Conquering the Galaxy...

>> Wednesday, February 23, 2011

I love my netbook. That's the first thing to say. It is, in a whole lot of ways, a perfect tool for me. But I've had some problems with it lately. It isn't the netbook's fault: I've had it for about two years and the poor thing's been banged around a pretty good bit, y'know?

What it's doing these days, is it's been spontaneously rebooting, especially right after it first powers up. Sometimes it'll do it right after powering on, and it isn't a big deal, but sometimes it waits until you're in the middle of something, and that sucks ass. And it seems really prone to do this when it's on a lap or uneven surface; I suspect there's something loose or improperly seated on the motherboard somewhere. It's bad enough that I even went online and looked at possible replacements, but not bad enough that I could write bring myself to purchase a replacement and go through the process of reinstalling the operating system and configuring it to be how I'd want my machine to be set up.

And I was thinking about all of the above while thinking about my trip next month to SXSW. (Yes, I'm going to Austin next month,W00T!) I was thinking, for one thing, of being at the airport, waiting for my connecting flight, and fighting my netbook, or even being on the plane if they aglow devices in flight. I was also thinking, hey what if I try to cover SXSW, you know, in a sort of writerly sort of way? The netbook is awesome at the coffeeshop, but maybe not so much on a conference room....

I started thinking, in short, maybe I needed a tablet.

Here's the thing about that: what I need from a tablet isn't what most companies are selling these days. The big thing with tablets these days is the iPad model, the device that exists for consumption, not creation, and I need a device that is at least minimally capable of creative work. Obviously I don't expect to be writing a novel on a little device, but I have yet to see a review of the iPad that suggests it's even useful for editing or light writing or blogging or taking notes very efficiently. That's not a knock on the iPad--it's simply that it isn't the tool I need. What is a knock on the iPad is that I don't use iTunes and don't want to be a part of the iTunes ecosystem, and anyway there isn't a Linux version of iTunes, and Apple requires you to use iTunes to sync the iPad out do almost anything else; indeed, the first thing the iPad asks you to do out of the box is to hook up to iTunes.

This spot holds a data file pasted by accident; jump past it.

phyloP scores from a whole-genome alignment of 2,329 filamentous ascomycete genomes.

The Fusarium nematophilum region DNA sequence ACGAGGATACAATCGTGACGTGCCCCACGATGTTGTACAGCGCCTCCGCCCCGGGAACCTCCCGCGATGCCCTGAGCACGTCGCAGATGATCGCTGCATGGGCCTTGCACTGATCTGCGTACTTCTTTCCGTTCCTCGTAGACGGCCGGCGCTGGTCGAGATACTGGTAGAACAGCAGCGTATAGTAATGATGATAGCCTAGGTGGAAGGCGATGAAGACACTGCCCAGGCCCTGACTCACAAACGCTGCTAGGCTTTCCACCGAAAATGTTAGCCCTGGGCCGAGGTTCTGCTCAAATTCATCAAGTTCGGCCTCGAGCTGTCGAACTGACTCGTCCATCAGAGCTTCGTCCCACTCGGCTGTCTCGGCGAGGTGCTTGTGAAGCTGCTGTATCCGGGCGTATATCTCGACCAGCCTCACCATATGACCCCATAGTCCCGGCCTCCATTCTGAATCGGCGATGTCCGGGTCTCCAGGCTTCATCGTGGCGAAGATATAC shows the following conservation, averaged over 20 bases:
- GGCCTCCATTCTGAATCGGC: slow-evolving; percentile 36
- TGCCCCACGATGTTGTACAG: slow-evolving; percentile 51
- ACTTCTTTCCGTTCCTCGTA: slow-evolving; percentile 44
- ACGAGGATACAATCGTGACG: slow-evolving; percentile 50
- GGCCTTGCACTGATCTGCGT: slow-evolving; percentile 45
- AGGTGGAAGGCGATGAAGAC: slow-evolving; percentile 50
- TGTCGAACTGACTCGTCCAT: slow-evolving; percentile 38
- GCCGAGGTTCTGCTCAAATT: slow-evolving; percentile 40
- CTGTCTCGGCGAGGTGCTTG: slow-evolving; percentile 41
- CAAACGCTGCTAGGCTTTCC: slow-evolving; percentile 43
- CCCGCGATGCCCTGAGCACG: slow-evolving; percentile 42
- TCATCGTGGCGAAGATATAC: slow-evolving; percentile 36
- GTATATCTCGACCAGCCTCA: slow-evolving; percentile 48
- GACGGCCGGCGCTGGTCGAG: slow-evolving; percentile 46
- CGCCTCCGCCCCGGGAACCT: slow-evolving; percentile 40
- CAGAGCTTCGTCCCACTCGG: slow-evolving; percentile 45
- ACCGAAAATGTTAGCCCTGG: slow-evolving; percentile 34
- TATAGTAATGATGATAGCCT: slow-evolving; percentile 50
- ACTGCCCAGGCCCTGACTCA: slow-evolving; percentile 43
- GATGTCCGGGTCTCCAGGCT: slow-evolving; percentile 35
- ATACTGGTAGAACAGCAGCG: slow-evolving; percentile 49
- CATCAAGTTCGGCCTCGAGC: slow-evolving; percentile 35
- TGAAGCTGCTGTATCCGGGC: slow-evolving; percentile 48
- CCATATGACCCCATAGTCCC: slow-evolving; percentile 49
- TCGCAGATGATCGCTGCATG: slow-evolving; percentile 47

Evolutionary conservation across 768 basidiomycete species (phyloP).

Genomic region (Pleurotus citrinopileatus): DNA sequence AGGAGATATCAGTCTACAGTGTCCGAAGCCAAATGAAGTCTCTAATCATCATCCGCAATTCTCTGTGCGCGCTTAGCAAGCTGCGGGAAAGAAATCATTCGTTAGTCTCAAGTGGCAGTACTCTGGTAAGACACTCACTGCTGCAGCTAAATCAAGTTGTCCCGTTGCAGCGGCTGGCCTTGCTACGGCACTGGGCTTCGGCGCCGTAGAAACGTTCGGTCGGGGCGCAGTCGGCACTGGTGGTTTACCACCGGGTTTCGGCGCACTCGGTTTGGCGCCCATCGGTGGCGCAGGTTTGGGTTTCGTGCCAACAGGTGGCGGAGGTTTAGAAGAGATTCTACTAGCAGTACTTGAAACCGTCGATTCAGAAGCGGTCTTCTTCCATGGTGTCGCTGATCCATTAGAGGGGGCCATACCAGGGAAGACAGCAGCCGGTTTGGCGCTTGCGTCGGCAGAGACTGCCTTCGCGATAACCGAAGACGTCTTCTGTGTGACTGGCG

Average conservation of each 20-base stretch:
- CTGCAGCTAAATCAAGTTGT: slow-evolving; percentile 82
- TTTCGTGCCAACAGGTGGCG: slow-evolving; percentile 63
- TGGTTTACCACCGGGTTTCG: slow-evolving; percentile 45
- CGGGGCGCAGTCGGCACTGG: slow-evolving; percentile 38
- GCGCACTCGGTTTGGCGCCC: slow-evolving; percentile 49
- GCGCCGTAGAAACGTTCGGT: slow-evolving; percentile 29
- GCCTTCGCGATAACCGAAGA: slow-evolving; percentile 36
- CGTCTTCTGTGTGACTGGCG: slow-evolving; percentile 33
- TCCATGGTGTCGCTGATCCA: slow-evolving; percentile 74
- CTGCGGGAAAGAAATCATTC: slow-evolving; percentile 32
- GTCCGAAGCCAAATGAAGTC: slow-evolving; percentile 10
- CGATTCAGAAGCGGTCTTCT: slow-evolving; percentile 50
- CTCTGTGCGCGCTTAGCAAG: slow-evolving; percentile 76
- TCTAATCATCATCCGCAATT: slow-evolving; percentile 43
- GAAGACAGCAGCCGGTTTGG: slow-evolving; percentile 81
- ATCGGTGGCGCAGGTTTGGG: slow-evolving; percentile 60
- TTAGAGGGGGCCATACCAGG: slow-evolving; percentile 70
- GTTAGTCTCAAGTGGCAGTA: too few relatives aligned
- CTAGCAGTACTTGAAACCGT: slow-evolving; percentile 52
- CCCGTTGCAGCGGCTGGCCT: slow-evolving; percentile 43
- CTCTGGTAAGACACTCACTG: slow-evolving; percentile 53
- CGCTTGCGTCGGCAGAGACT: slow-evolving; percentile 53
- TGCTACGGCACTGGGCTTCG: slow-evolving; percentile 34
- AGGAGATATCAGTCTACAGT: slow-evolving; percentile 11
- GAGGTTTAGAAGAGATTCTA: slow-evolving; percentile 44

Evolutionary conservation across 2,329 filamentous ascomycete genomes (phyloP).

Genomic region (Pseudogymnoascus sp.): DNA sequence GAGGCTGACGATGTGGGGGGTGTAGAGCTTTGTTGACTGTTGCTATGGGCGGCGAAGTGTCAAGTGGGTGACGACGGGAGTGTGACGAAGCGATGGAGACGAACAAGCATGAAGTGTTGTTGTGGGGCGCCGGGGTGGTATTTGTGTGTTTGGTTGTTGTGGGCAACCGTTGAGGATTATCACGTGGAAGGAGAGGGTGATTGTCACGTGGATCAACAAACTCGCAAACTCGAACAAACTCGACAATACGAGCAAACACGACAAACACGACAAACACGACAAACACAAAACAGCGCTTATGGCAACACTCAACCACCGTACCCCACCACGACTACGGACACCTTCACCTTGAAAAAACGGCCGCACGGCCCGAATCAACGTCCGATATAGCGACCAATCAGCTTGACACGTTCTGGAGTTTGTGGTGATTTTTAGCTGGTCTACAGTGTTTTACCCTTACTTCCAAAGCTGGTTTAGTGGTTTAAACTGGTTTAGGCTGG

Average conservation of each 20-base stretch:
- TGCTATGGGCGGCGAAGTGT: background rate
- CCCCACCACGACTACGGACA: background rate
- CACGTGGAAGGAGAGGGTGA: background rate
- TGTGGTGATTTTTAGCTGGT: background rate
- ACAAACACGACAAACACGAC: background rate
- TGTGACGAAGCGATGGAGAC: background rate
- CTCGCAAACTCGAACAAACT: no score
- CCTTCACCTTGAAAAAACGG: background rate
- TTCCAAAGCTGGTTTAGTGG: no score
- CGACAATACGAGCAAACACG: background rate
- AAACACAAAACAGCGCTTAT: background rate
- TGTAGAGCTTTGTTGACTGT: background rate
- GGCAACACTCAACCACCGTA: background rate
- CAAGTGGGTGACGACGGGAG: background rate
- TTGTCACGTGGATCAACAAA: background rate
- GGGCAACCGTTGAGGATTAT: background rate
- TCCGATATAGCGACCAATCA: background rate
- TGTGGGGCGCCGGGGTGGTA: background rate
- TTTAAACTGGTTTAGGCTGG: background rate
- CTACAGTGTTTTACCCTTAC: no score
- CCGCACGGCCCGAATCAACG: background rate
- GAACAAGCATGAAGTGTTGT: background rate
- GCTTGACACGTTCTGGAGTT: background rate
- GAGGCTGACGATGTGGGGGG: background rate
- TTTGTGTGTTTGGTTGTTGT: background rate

So after lookng at my options, I decided to buy a Samsung Galaxy Tab.

The biggest rap against the Tab is that it's overpriced, and that might be true. It's around the same price as the iPad, but with only a 7" screen. On the other hand, that small footprint--or handprint--means the Tab rests very comfortably in one's left hand, say, while one types a blog post, and the device fits in one's back pocket unless it's in a case. And it's definitely a good-looking display.

The Tab runs on Google's Android operating system, with a one GHz processor (somehow I thought maybe there was a dual processor in here, but I'm looking at the specs, and I guess not). The screen is multitouch with a haptic interface and provides the sole interface unless you pony up for an add-on. It's extremely lightweight, fitting, as I indicated, comfortably in one's hand. The Galaxy also offers two built-in cameras for those who care about such things.

The available software is what's provided in the Google Apps store, so there's a pretty good selection, though it may not be quite up to Apple's offerings. Pre-installed software includes memo and calendar, some games, Kindle for Android, the obligatory e-mail app, and a shit-ton of other stuff.

But the cleverest bit of included software and the winning entry for someone looking for a workingman's tablet is Swype. Swype is a small-footprint interface program that basically reads keyboard gestures: instead of hunting and pecking on an onscreen keyboard, you swype your finger around on it (hence the name, natch), and Swype interprets the gesture as a word with a surprising degree of accuracy. Again, i wouldn't want to try writing 50,000 words like this, but for this blog entry that you're reading right now, our some quick notes, or even, possibly for a short story our a few hundred words of something: well, I've got to tell you, this ain't bad. It's no replacement for a real keyboard, but it does nicely.

As for getting work done: I also installed Dropbox and went ahead and purchased Documents-To-Go. DTG isn't my favorite piece of mobile software in the world (I've used several earlier versions on various mobile devices), and it forces one to use Microsoft .doc format, but the only software I could find to convert .odt files is read-only at this point (document editing may show up in the future, but right now the program appears to be one guy's free, open-source project, so I'm just happy and thankful he went to three trouble at all). But, again, it'll get the job done in a pinch. Oh--and this being Android, there's a Blogger application, of course.